The federal government’s plan to further reduce the number of immigrants allowed into the country doesn’t mean that there isn’t a place for them in Georgia, say local advocates.
That was the overwhelming message Saturday at a rally in Clarkston hosted by All Saints’ Refugee Ministries and Clarkston International Bible Church.
A State Department proposal released Thursday would put a cap on the number of refugees at 18,000 for the fiscal year that starts Oct. 1. Of those refugee admissions spots, 5,000 would be set aside for persecuted religious minorities — reflecting President Donald Trump’s heightened focus on global religious freedom — and 1,500 would be set aside for nationals of Guatemala, Honduras and El Salvador, who are seeking asylum in the United States in far greater numbers, according to The Associated Press.
Last year, the administration placed the cap at a record low of 30,000. Meanwhile, international relief groups have put the number of refugees worldwide at about 70.8 million. According to the United Nations Office for the Coordination of Humanitarian Affairs, 37,000 people are forced to flee their homes every day due to conflict or persecution.
However, those staggering numbers also are seen as a factor in the need to curb the influx to the U.S. “This proposed ceiling takes into account the ongoing security and humanitarian crisis on our border and the massive asylum backlog, which now includes nearly one million individuals,” the White House said in a statement. “The overwhelming backlog is completely unsustainable and needs to be addressed before we accept large numbers of refugees.”
Although just showing up to the rally was a sign that people wanted to help refugees, the organizers implored that wasn’t enough.
“There is a solidarity for world relief here in Georgia,” said Louisa Merchant, director of All Saints’ Refugee Ministries. “We welcome everyone and we need everyone’s help to make this work. We are in the midst of the worse humantarian crisis since World War II.”
Merchant urged the 200 or so attendees to push legislators and other elected officials to support the GRACE Act, or Guaranteed Refugee Admission Ceiling Enhancement Act. It will set an annual refugee admissions floor of 95,000 — a number advocates say is crucial to preserving the state of the modern refugee resettlement program in the U.S.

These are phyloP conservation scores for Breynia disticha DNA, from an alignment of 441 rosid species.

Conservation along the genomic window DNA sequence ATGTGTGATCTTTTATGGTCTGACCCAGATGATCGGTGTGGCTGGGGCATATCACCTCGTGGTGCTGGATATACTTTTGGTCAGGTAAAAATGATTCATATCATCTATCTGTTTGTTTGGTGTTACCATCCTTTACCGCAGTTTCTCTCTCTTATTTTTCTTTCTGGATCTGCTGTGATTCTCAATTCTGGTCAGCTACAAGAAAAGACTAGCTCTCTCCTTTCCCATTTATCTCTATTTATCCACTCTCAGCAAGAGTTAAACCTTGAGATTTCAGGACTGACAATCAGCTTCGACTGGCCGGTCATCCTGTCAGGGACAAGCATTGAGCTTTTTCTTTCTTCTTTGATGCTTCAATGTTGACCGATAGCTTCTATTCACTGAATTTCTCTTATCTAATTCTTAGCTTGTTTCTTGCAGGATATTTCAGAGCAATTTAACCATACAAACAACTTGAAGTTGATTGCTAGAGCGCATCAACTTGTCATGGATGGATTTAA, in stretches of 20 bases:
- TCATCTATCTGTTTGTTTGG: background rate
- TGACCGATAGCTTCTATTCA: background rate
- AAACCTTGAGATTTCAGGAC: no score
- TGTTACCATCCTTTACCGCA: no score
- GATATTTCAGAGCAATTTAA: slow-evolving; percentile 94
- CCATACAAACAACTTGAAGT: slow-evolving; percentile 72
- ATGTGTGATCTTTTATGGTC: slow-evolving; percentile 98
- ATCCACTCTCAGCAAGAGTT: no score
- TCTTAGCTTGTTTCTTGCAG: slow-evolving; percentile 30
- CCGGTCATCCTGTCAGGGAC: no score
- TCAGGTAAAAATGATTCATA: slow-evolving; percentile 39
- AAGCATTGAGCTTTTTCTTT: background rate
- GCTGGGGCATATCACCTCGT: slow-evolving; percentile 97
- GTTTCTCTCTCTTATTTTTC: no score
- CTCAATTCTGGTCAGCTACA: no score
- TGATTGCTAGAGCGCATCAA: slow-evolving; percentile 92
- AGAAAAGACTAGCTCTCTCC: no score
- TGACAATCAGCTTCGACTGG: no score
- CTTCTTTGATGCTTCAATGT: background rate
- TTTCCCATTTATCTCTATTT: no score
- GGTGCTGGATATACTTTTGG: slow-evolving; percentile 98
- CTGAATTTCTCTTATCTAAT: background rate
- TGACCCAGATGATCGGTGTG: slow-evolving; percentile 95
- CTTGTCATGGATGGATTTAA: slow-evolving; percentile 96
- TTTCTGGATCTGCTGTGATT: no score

Anamaliya, a woman who came to Georgia 23 years as a refugee told her story Saturday of fleeing genocide in her country. She’s written a book titled “Terrorized in Rwanda: Healed by Grace” to put a face on the issue.
“Nobody wants to be a refugee,” she said. “My heart breaks every day for the people waiting to be picked — sometimes it can take years. They spend years not knowing what will become of them, what will their lives be like.”
Although she is grateful to be safe from the atrocities of her native country, she said it was hard to pick up a new language, new customs and embrace a new land.
“I would chose to stay in my country and be like everyone else, but we are making our lives here. We work to become doctors and lawyers and citizens just like you.”
Joshua Sieweke, director of World Relief Atlanta, talked about how the organization went from 31 employees when he came aboard 20 years ago, to two starting Monday morning. Relying mainly on federal funding, the agency will retain staffers to give legal help. All other services will be taken care of by other local organizations.
Sieweke himself will be at the unemployment office seeking a new job.
“I’ll still love my neighbor, but my paycheck will have a different name on it,” he said.
He, too, encouraged the audience to find ways to give time and money toward refugee services.
“Compassion isn’t free,” he said. “Give a few hours to help a refugee learn English or donate a few dollars … Compassion won’t happen unless we pay the price.”
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